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Ann Hu and Brian Louis Hoffman
in An Infinite Ache
(Photo © G. Allen Aycock)
Sixty years ago, if a nice Jewish guy planned on marrying a sweet Asian gal, he could expect a deafening uproar from the elders in his family and hers, not to mention incredulous smirks from all but his very best friends. Additional fallout might come from the community where he chose to settle, the synagogue where he prayed, and the school(s) where he sent his kids.

The same situation exists today in a few Bible Belt outposts where mixed-race marriages are reviled as much as chewing tobacco is cherished. Downtown Greensboro, where the International Civil Rights Museum is poised to open in July, isn't one of them. The city is welcoming the Triad Stage production of David Schulner's An Infinite Ache without a murmur about miscegenation emanating from local pulpits.

Tracing the relationship of a mixed-race couple from youth to old age, Schulner isn't interested in examining the intrusions of family, community, or history; rather, it's the marathon of mutual commitment that fascinates him, the endurance of intimacy between two people who change radically because of their relationship. Race is secondary, prejudice is forgotten, and time is mysteriously suspended.

The two-hander is set in L.A. Charles blunders around in the opening scene, trying to discover the nationality of the woman he adores. Hope tells him that she and her parents are American, taking innocent pleasure in giving him a hard time; then she divulges that she is part Chinese and part Filipino. Afterwards, this is barely an issue. When Charles tells his wife that he'd like their daughter to be raised Jewish, Hope immediately acquiesces, though she expresses a twinge of regret many years later when their marriage tumbles toward divorce.

The modest furnishings of the studio apartment where we first see Charles and Hope are planted on a massive turntable in the middle of Triad's thrust stage. As the scenes change, the turntable revolves, but Charles' bed is always on it. A revolving cutout in the upstage wall of Takeshi Kata's cunning set design sends clocks swiveling toward us to indicate the play's larger leaps through space and time. That wall fills with assorted bric-a-brac as the couple's joint journey proceeds; then, one by one, those items disappear.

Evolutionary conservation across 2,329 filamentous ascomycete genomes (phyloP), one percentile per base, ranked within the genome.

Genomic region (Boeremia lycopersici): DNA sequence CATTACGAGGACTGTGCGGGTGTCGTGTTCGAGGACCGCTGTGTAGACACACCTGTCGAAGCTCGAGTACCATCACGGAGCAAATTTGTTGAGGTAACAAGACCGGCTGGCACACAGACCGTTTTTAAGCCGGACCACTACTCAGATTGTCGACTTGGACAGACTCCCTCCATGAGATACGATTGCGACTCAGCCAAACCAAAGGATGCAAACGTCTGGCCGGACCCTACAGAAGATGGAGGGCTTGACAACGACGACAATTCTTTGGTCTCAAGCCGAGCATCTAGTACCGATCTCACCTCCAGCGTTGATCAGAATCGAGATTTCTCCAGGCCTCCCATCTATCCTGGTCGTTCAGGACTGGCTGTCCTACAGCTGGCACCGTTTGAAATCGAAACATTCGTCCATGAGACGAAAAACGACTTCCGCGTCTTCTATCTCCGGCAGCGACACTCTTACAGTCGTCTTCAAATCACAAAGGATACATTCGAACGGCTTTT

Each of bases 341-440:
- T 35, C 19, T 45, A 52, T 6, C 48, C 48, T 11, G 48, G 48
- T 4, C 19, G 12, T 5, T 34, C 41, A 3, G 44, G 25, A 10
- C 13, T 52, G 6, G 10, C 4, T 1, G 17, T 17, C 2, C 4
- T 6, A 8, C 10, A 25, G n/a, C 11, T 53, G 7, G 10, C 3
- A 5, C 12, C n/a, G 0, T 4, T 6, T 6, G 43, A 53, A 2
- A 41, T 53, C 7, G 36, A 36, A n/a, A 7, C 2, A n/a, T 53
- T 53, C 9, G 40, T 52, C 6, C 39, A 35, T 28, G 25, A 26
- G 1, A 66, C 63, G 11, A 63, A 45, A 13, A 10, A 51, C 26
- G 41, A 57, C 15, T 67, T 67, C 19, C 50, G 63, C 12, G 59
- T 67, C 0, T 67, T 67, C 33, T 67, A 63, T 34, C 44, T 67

Schulner's play affirms that seemingly small gestures and decisions can have a great impact on our lives. Turning away from her shopping cart in a supermarket for just an instant forever changes Hope as a wife, a parent, and a person. Her relationship with Charles seems sure to dissolve at the very outset, until she returns to his apartment to retrieve a trinket that she'd left behind but instead decides to leave it on his night table. In that moment, two people are irrevocably fastened together. Intriguingly, the script tends to leap over the big events within his characters' lives. Repeatedly, when Charles or Hope asks a question, the answer comes hours, months, or years later. A marriage or a birth may have occurred in the interim; as the playwright tells us in a program note, "Time moves differently here."

Directing this no-intermission production, Jay Putnam grasps both the playfulness and the profundity of the script. Though we can't see all of the toils and travails of building a life together, Putnam does have his players put their backs into manually operating the turntable set. The beats that hurtle us forward in time are perfect punctuations, emphatic without stopping the flow of the action.

Brian Louis Hoffman is monumentally eager as Charles brings Hope to his studio for the first time, setting off alarm bells that we're in for an evening of broad, Neil Simonesque comedy at its worst. But as Hope warms to our hero, Hoffman's performance becomes natural and human. Having already played Hope in the wilds of Maine at The Public Theatre in Auburn, Ann Hu is even more perfect than her co-star. Brainy, vivacious, and vulnerable, she makes us care about Hope nearly as much as Charles does, which -- as the title indicates -- is a great deal.

Knowing that Schulner is part of the brain trust that writes the hit TV series Desperate Housewives, I was worried that An Infinite Ache might exhibit the clichés and other flaws of boob tube comedy. The shaky first scene intensified that worry, and when the couple's daughter reaches her rebellious teens, one of them does say, "Let's move and not tell her." But the play's moments of luminescence far outnumber -- and outshine -- such lapses. After Hope has given birth for the first time, Hu is aglow when observing her husband holding their son. "You look like you were just born," she tells Charles, "like he gave birth to you." Hoffman, though holding nothing more than a bunched-up blanket, validates the comment.

Just under 90 minutes in length, the play is filled with joys and pains that are honestly earned and felt. Whether you've been partnered for decades or are going to Triad Stage on your first date, An Infinite Ache will very likely have you holding hands by the time it's over.

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